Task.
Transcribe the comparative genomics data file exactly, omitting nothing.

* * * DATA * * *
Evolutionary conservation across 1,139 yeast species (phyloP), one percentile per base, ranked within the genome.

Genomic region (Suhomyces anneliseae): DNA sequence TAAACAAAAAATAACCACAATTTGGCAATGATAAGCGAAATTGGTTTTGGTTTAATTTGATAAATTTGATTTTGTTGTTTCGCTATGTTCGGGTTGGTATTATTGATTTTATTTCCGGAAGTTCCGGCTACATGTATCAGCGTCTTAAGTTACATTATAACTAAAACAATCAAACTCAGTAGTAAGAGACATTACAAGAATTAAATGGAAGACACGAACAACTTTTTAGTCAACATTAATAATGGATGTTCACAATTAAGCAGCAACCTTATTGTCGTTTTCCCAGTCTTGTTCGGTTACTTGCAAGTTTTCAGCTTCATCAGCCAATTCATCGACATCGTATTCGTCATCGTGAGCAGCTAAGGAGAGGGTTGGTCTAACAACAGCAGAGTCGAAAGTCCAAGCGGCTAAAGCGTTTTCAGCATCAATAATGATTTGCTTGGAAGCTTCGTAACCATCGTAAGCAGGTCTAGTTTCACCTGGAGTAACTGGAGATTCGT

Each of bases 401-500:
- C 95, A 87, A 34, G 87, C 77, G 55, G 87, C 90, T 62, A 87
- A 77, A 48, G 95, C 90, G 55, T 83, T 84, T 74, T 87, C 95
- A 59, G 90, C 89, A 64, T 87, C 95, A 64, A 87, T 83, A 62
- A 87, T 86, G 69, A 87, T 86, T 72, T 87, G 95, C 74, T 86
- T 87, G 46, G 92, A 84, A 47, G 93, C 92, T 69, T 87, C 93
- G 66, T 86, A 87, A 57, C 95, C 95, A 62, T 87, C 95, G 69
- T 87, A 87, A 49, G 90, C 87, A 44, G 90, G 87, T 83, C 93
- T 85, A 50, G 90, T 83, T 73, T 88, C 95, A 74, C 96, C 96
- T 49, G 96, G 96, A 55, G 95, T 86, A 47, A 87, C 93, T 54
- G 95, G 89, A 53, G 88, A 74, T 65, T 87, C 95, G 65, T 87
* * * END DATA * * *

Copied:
Evolutionary conservation across 1,139 yeast species (phyloP), one percentile per base, ranked within the genome.

Genomic region (Suhomyces anneliseae): DNA sequence TAAACAAAAAATAACCACAATTTGGCAATGATAAGCGAAATTGGTTTTGGTTTAATTTGATAAATTTGATTTTGTTGTTTCGCTATGTTCGGGTTGGTATTATTGATTTTATTTCCGGAAGTTCCGGCTACATGTATCAGCGTCTTAAGTTACATTATAACTAAAACAATCAAACTCAGTAGTAAGAGACATTACAAGAATTAAATGGAAGACACGAACAACTTTTTAGTCAACATTAATAATGGATGTTCACAATTAAGCAGCAACCTTATTGTCGTTTTCCCAGTCTTGTTCGGTTACTTGCAAGTTTTCAGCTTCATCAGCCAATTCATCGACATCGTATTCGTCATCGTGAGCAGCTAAGGAGAGGGTTGGTCTAACAACAGCAGAGTCGAAAGTCCAAGCGGCTAAAGCGTTTTCAGCATCAATAATGATTTGCTTGGAAGCTTCGTAACCATCGTAAGCAGGTCTAGTTTCACCTGGAGTAACTGGAGATTCGT

Each of bases 401-500:
- C 95, A 87, A 34, G 87, C 77, G 55, G 87, C 90, T 62, A 87
- A 77, A 48, G 95, C 90, G 55, T 83, T 84, T 74, T 87, C 95
- A 59, G 90, C 89, A 64, T 87, C 95, A 64, A 87, T 83, A 62
- A 87, T 86, G 69, A 87, T 86, T 72, T 87, G 95, C 74, T 86
- T 87, G 46, G 92, A 84, A 47, G 93, C 92, T 69, T 87, C 93
- G 66, T 86, A 87, A 57, C 95, C 95, A 62, T 87, C 95, G 69
- T 87, A 87, A 49, G 90, C 87, A 44, G 90, G 87, T 83, C 93
- T 85, A 50, G 90, T 83, T 73, T 88, C 95, A 74, C 96, C 96
- T 49, G 96, G 96, A 55, G 95, T 86, A 47, A 87, C 93, T 54
- G 95, G 89, A 53, G 88, A 74, T 65, T 87, C 95, G 65, T 87